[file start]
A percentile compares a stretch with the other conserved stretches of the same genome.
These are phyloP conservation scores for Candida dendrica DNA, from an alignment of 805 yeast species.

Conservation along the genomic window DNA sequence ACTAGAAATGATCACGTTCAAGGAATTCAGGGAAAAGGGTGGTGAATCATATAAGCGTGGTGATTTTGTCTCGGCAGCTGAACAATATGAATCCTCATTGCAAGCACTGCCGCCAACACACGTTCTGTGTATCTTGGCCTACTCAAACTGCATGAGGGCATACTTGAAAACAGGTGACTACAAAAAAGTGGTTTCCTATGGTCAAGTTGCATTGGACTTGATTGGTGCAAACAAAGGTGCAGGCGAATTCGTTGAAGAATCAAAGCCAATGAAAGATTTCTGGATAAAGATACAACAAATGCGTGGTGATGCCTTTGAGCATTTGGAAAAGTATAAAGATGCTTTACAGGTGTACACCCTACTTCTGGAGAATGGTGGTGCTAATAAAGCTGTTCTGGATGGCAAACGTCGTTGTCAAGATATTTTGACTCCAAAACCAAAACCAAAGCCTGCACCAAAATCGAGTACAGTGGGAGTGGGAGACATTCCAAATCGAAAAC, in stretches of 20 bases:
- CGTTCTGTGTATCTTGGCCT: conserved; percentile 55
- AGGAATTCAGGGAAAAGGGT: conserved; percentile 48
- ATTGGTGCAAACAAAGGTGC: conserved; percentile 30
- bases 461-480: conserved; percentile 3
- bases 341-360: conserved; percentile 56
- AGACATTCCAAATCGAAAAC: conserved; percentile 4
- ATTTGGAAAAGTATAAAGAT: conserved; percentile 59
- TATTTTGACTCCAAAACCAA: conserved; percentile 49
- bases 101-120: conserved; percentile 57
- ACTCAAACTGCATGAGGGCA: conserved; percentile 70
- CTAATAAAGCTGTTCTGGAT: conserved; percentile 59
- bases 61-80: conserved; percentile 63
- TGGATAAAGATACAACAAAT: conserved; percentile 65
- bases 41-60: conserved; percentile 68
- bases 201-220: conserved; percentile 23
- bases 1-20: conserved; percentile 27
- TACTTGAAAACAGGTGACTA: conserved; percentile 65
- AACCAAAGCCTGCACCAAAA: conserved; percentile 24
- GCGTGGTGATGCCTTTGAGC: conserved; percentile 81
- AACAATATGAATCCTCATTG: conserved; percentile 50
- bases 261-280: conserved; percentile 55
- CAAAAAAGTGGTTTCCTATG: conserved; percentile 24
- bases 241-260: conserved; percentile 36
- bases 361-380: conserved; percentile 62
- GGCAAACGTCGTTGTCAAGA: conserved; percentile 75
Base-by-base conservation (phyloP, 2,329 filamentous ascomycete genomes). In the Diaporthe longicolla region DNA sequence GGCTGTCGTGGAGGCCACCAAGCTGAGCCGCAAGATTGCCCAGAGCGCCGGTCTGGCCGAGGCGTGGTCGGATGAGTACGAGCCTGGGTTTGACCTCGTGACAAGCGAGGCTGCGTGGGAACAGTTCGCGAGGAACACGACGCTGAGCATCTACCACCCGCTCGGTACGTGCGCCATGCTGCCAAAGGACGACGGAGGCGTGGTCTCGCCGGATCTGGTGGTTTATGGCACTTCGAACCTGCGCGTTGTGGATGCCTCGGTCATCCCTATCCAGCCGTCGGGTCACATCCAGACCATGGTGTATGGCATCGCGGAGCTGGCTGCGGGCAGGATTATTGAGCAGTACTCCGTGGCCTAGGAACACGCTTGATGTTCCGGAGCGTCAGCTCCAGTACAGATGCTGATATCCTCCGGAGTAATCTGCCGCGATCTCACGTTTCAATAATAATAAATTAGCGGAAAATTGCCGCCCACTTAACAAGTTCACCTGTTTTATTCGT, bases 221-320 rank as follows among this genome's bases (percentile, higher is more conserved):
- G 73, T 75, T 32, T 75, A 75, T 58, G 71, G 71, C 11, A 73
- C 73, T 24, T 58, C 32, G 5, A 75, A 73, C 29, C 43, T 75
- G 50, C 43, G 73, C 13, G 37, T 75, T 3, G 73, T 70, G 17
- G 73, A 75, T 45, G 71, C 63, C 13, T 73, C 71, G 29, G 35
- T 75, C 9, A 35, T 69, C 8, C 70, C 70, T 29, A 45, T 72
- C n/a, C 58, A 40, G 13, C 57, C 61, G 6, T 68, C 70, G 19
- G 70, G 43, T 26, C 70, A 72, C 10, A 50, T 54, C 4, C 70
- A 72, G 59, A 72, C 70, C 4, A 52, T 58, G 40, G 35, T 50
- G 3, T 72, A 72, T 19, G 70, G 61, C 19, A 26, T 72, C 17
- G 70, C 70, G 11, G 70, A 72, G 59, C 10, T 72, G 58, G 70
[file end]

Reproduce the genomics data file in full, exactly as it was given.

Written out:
A percentile compares a stretch with the other conserved stretches of the same genome.
These are phyloP conservation scores for Candida dendrica DNA, from an alignment of 805 yeast species.

Conservation along the genomic window DNA sequence ACTAGAAATGATCACGTTCAAGGAATTCAGGGAAAAGGGTGGTGAATCATATAAGCGTGGTGATTTTGTCTCGGCAGCTGAACAATATGAATCCTCATTGCAAGCACTGCCGCCAACACACGTTCTGTGTATCTTGGCCTACTCAAACTGCATGAGGGCATACTTGAAAACAGGTGACTACAAAAAAGTGGTTTCCTATGGTCAAGTTGCATTGGACTTGATTGGTGCAAACAAAGGTGCAGGCGAATTCGTTGAAGAATCAAAGCCAATGAAAGATTTCTGGATAAAGATACAACAAATGCGTGGTGATGCCTTTGAGCATTTGGAAAAGTATAAAGATGCTTTACAGGTGTACACCCTACTTCTGGAGAATGGTGGTGCTAATAAAGCTGTTCTGGATGGCAAACGTCGTTGTCAAGATATTTTGACTCCAAAACCAAAACCAAAGCCTGCACCAAAATCGAGTACAGTGGGAGTGGGAGACATTCCAAATCGAAAAC, in stretches of 20 bases:
- CGTTCTGTGTATCTTGGCCT: conserved; percentile 55
- AGGAATTCAGGGAAAAGGGT: conserved; percentile 48
- ATTGGTGCAAACAAAGGTGC: conserved; percentile 30
- bases 461-480: conserved; percentile 3
- bases 341-360: conserved; percentile 56
- AGACATTCCAAATCGAAAAC: conserved; percentile 4
- ATTTGGAAAAGTATAAAGAT: conserved; percentile 59
- TATTTTGACTCCAAAACCAA: conserved; percentile 49
- bases 101-120: conserved; percentile 57
- ACTCAAACTGCATGAGGGCA: conserved; percentile 70
- CTAATAAAGCTGTTCTGGAT: conserved; percentile 59
- bases 61-80: conserved; percentile 63
- TGGATAAAGATACAACAAAT: conserved; percentile 65
- bases 41-60: conserved; percentile 68
- bases 201-220: conserved; percentile 23
- bases 1-20: conserved; percentile 27
- TACTTGAAAACAGGTGACTA: conserved; percentile 65
- AACCAAAGCCTGCACCAAAA: conserved; percentile 24
- GCGTGGTGATGCCTTTGAGC: conserved; percentile 81
- AACAATATGAATCCTCATTG: conserved; percentile 50
- bases 261-280: conserved; percentile 55
- CAAAAAAGTGGTTTCCTATG: conserved; percentile 24
- bases 241-260: conserved; percentile 36
- bases 361-380: conserved; percentile 62
- GGCAAACGTCGTTGTCAAGA: conserved; percentile 75
Base-by-base conservation (phyloP, 2,329 filamentous ascomycete genomes). In the Diaporthe longicolla region DNA sequence GGCTGTCGTGGAGGCCACCAAGCTGAGCCGCAAGATTGCCCAGAGCGCCGGTCTGGCCGAGGCGTGGTCGGATGAGTACGAGCCTGGGTTTGACCTCGTGACAAGCGAGGCTGCGTGGGAACAGTTCGCGAGGAACACGACGCTGAGCATCTACCACCCGCTCGGTACGTGCGCCATGCTGCCAAAGGACGACGGAGGCGTGGTCTCGCCGGATCTGGTGGTTTATGGCACTTCGAACCTGCGCGTTGTGGATGCCTCGGTCATCCCTATCCAGCCGTCGGGTCACATCCAGACCATGGTGTATGGCATCGCGGAGCTGGCTGCGGGCAGGATTATTGAGCAGTACTCCGTGGCCTAGGAACACGCTTGATGTTCCGGAGCGTCAGCTCCAGTACAGATGCTGATATCCTCCGGAGTAATCTGCCGCGATCTCACGTTTCAATAATAATAAATTAGCGGAAAATTGCCGCCCACTTAACAAGTTCACCTGTTTTATTCGT, bases 221-320 rank as follows among this genome's bases (percentile, higher is more conserved):
- G 73, T 75, T 32, T 75, A 75, T 58, G 71, G 71, C 11, A 73
- C 73, T 24, T 58, C 32, G 5, A 75, A 73, C 29, C 43, T 75
- G 50, C 43, G 73, C 13, G 37, T 75, T 3, G 73, T 70, G 17
- G 73, A 75, T 45, G 71, C 63, C 13, T 73, C 71, G 29, G 35
- T 75, C 9, A 35, T 69, C 8, C 70, C 70, T 29, A 45, T 72
- C n/a, C 58, A 40, G 13, C 57, C 61, G 6, T 68, C 70, G 19
- G 70, G 43, T 26, C 70, A 72, C 10, A 50, T 54, C 4, C 70
- A 72, G 59, A 72, C 70, C 4, A 52, T 58, G 40, G 35, T 50
- G 3, T 72, A 72, T 19, G 70, G 61, C 19, A 26, T 72, C 17
- G 70, C 70, G 11, G 70, A 72, G 59, C 10, T 72, G 58, G 70